dog breeds that protect chickens?

Discussion in 'Predators and Pests' started by JamieandShady, May 21, 2007.

  1. JamieandShady

    JamieandShady In the Brooder

    May 7, 2007
    Oak Hill TX
    I'm curious if there are any dog breeds that protect chickens? shelties? other herding dogs? or are all dogs predators?

    I'm really getting nervous that our coop isn't skunk proof. The sides are made of plywood so its possible that a skunk could chew thru...sigh...
  2. Frozen Feathers

    Frozen Feathers Songster

    May 4, 2007
    Definitely not Shiba Inu's. Mine like to chase them. I wouldn't trust her alone with them. I know my German Shepard was not good either. I also really wouldn't want a dog I might want to pet protecting my chickens from skunks...dogs are stinky enough... especially mine after playing in th swamp [​IMG]

    Maybe someone else knows.
  3. Whirlwind

    Whirlwind Songster

    Apr 14, 2007
    Tuttle, Oklahoma
    My wise father told me this when I asked him this question.
    Old English Sheep Dogs just like in the Fog Horn Leg Horn cartoons.
  4. CoyoteMagic

    CoyoteMagic RIP ?-2014

    Watch out for herding breeds. They have a high prey drive that is bred into them. Not always a good thing around animals without supervision
  5. FrozenChicken

    FrozenChicken Songster

    Apr 1, 2007
    Alberta, Canada
    Had a German Sheppard that wouldn't hurt a chicken even when it would try to raid it's food dish. Make your chickens part of your pack (Think dog whisperer) and any dog is safe around your hens. The Scotch Collie I have now is pretty good at keeping predators back though.
  6. jkm

    jkm Songster

    Mar 28, 2007
    Forest Grove
    I am a professional dog trainer with three shelties,
    I spent the first 7 weeks training them to control the bite/prey impluse, then the stupid chicken ran up to my big sheltie"terror of sheep" stuck its wing in his mouth and screamed.
    Ivan did not rip the wing off. Good dog.
    later another pecked at a bone bewtween his paws, she got a fast , air snap , no contact.
    training is the key.!!!!
    love my shelties and they loved helping me,(or trying to) put them in the pen for the night, highlight of their day.
    all dogs need training to control the prey /bite drive!!!
    one of my shelties couldn't care less, he just runs at them once a week for fun, barking.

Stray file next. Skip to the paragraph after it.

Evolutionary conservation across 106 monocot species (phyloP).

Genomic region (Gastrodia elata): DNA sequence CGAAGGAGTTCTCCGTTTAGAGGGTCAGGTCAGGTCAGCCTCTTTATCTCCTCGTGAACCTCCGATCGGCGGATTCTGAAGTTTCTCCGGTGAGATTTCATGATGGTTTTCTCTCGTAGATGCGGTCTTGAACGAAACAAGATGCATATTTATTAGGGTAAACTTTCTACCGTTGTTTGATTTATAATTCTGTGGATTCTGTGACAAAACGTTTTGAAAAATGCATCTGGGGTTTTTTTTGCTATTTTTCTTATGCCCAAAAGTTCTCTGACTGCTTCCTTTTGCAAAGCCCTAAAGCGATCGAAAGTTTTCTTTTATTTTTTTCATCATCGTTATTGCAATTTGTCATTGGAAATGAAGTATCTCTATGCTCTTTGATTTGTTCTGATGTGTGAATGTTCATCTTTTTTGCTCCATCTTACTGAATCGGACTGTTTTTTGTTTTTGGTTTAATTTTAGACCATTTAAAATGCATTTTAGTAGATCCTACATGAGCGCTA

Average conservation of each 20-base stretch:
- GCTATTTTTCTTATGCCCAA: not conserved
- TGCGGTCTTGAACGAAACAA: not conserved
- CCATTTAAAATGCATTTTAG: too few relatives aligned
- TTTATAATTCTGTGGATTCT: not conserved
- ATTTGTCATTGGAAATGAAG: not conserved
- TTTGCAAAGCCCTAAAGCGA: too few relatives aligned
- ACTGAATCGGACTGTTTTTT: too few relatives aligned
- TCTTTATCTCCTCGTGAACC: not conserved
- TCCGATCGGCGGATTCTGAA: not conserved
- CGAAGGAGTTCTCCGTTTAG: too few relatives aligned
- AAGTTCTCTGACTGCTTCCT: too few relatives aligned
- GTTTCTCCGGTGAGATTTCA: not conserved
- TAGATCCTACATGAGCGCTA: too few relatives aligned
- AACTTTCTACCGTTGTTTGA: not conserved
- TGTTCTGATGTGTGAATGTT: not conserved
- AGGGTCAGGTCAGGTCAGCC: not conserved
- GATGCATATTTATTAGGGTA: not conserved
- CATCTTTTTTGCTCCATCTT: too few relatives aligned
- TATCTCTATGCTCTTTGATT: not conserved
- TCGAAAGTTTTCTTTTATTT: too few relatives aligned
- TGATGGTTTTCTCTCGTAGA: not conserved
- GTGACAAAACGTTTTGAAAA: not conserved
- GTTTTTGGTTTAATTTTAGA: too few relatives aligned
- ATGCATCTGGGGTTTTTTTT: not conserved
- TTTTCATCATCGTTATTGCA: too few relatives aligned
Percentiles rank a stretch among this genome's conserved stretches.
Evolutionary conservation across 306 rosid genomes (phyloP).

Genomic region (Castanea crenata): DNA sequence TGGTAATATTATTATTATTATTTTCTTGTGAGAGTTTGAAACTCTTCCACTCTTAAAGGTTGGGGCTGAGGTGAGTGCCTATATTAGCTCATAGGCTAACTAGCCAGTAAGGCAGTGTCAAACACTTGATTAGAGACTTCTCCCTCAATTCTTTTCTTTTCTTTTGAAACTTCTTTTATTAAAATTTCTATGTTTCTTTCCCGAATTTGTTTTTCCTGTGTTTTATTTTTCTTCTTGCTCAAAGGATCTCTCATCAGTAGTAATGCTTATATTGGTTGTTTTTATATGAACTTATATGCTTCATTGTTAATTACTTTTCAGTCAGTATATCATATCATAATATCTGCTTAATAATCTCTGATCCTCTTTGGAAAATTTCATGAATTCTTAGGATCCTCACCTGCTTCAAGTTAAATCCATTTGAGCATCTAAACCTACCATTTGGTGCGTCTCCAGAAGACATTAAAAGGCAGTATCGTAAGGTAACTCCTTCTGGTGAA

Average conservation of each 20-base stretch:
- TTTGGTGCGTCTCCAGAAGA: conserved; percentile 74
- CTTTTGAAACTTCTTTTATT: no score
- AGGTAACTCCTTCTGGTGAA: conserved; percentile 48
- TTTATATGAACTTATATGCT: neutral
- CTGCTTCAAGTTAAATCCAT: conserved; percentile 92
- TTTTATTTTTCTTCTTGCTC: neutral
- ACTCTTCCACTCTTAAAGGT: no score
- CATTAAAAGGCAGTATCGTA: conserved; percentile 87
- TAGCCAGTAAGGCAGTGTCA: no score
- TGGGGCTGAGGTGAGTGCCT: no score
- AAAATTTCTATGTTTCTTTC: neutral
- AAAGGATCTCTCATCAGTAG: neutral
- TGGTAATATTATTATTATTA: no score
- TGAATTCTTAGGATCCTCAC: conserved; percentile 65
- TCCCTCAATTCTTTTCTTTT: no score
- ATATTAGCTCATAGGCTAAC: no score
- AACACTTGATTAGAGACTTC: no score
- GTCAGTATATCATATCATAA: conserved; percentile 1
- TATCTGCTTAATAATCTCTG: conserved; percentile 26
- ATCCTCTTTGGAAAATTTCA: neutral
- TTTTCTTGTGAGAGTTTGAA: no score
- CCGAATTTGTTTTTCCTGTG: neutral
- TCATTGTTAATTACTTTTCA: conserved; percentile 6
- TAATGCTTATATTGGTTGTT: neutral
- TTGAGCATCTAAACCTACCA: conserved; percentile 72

but boy I train and train ,
    I use lots of good dog, leave it cookies. when Ivan did not murder the chicken , I rushed in the house and rewarded the self contol.
    Punishemnet does not work, for long term behavior control, it has its place in the training regieme. but not as a first choice.
    Positive training got me impulse control, not punishment!!!

    Ivan guards the house and yard, now the chicks are part of the yard, like our cats, so they fall under his work load.
    Not all shelties are like this, sigh , Ivan will be very hard to replace. I wll call his home kennel and pray the bloodline is still strong.
    Last edited: May 21, 2007
  7. keljonma

    keljonma Songster

    Feb 12, 2007
    8A East Texas
  8. keeperofthechickens

    keeperofthechickens In the Brooder

    Mar 1, 2007
    Twin Cities, MN
    I was just reading one of those free magazines you get at Fleet Farm and they had two family dogs listed that protected their chicken flocks.

    One was a doxie that has killed a bunch of skunks and a fox.
  9. Sugar Sand Farm

    Sugar Sand Farm Songster

    Apr 24, 2007
    North Florida
    We have a full sized collie. He came from farm stock and I wouldn't trust him at all. He once got into our coop and chased the chickens around. He didn't hurt any of them but he sure rounded them up. It was a job trying to get a 100 pound dog out of the chicken run. No thank you he stays in his yard and the chickens stay iin theirs.. He is great with the goats and horse though.
  10. countrygirl4513

    countrygirl4513 Songster

    Apr 14, 2007
    Portland TN
    Great Pyrenees are great with livestock they are bred for just that. I use to breed them and still have one to this day. They are best when raised from pup-hood right in with the livestock. That way they become more like the stock than pets.

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